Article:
How a Common Data Platform Can Help Enterprises Manage and Analyze Data on a Petabyte Scale
To become a data-driven enterprise, organizations must process all types of data whether it be structured transactions or unstructured file server data such as social, IoT, or machine data. Competitive advantage is at stake, and companies failing to evolve into data-driven organizations risk serious business disruption from competitors and startups.
Fortunately, we live in a time of unprecedented innovation in enterprise software and enterprise data has finally become manageable on a large scale. Thanks to the Apache Hadoop open source framework delivering enterprise archives, data lakes, and advanced analytics applications, enterprise data management solutions are now able to turn the tide on data growth challenges.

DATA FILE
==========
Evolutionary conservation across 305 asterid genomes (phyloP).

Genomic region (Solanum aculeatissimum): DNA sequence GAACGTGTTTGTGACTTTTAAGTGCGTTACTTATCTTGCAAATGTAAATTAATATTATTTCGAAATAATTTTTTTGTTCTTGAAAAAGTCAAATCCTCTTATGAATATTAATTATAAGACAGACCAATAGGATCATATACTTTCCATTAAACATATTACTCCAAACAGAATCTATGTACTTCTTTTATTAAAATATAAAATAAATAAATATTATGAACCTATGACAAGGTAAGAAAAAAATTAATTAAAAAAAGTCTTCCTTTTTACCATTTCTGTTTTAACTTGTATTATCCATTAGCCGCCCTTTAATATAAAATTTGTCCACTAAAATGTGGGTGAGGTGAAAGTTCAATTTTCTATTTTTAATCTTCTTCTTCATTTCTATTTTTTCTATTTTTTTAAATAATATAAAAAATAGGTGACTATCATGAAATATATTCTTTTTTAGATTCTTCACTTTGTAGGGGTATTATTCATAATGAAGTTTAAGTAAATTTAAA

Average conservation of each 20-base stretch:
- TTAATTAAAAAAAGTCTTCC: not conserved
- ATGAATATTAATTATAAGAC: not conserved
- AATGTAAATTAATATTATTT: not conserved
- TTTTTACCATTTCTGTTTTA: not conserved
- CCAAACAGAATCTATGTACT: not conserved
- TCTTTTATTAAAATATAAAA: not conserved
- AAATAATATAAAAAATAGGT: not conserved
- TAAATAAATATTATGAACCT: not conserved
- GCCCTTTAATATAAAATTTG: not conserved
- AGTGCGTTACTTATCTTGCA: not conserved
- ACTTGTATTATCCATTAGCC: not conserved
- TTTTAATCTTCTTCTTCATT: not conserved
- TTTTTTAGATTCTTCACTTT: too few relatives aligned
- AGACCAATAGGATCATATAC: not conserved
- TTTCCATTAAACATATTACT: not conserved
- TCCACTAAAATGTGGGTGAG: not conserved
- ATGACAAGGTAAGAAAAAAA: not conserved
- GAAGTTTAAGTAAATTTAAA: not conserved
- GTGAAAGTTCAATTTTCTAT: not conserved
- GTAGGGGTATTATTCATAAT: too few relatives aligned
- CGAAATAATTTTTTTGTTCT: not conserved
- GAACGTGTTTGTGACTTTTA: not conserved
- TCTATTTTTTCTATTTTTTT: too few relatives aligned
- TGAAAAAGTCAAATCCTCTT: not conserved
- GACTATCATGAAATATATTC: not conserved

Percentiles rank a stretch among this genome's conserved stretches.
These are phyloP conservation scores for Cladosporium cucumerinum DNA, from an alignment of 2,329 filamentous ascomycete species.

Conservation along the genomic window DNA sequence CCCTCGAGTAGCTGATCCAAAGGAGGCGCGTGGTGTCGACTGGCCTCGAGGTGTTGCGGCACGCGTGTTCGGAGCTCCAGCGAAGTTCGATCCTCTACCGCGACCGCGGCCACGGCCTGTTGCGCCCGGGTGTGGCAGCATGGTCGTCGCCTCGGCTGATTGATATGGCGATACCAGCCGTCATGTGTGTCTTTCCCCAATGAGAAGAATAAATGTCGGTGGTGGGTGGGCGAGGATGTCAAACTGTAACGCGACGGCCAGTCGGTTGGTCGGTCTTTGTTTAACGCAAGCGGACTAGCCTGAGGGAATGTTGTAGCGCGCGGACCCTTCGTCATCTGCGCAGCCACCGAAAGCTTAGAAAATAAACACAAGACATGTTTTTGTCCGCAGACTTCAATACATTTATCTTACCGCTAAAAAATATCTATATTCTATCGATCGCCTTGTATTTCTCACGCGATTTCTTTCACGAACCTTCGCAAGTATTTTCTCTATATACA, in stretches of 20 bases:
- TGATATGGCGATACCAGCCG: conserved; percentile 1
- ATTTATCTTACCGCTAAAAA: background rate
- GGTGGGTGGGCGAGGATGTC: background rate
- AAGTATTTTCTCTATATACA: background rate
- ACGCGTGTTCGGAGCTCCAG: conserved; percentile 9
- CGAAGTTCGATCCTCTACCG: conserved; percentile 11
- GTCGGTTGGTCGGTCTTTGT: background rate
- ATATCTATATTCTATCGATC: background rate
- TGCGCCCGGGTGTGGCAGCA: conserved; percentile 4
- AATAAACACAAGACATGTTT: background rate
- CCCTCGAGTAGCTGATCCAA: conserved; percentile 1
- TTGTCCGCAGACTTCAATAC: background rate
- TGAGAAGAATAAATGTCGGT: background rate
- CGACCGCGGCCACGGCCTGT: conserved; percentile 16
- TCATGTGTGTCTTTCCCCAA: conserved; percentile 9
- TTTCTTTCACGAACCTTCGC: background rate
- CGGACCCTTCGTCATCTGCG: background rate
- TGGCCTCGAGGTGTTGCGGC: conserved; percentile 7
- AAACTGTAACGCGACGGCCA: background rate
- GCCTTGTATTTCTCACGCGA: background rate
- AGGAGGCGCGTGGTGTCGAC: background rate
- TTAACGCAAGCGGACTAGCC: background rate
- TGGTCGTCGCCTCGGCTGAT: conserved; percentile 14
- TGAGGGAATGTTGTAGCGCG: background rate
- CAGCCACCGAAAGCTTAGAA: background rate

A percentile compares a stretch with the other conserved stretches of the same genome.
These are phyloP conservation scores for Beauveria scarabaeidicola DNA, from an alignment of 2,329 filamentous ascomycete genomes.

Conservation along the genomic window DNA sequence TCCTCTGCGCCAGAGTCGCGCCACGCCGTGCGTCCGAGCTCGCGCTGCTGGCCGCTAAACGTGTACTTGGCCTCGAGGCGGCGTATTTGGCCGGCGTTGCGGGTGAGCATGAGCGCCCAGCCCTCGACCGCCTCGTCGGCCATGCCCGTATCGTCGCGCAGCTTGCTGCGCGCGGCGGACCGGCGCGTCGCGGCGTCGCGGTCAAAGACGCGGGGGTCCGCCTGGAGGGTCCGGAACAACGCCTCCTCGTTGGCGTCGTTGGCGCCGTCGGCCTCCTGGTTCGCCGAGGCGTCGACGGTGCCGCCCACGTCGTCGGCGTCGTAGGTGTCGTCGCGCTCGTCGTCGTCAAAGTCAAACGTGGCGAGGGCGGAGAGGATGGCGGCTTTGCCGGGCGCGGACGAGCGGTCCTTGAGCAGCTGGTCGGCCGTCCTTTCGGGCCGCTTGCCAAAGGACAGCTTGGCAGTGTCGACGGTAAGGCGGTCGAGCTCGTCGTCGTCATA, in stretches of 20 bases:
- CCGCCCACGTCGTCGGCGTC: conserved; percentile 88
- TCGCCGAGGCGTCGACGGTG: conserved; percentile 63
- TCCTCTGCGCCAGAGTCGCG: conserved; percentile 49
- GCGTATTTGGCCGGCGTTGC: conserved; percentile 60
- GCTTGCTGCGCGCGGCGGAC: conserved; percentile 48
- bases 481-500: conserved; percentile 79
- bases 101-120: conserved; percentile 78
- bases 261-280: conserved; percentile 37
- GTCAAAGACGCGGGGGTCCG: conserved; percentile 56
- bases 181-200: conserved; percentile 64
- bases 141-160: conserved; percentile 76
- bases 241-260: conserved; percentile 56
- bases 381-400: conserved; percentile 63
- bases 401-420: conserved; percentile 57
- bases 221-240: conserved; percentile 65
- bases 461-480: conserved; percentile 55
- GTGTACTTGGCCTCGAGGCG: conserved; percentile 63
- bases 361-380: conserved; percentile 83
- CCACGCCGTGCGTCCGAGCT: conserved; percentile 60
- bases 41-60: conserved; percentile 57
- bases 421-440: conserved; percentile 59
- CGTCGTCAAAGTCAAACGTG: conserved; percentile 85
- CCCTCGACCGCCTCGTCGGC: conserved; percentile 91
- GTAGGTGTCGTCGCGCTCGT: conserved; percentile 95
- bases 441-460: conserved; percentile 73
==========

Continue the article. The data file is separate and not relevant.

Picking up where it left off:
Enter the Common Data Platform (CDP): a uniform data collection system for structured and unstructured data featuring low-cost data storage and advanced analytics. In this article, I’m going to define the components of a CDP, and where it stands alongside the traditional enterprise data warehouse.
Apache Hadoop is the backbone of the CDP. Hadoop is an open-source data management system that distributes and processes large amounts of data in parallel (across multiple servers and distributed nodes). It’s engineered with scalability and efficiency in mind and designed to run on low-cost commodity hardware. Using the Hadoop Distributed File System (HDFS), Hive and MapReduce or Spark programming model, Apache Hadoop is able to service most any enterprise workload.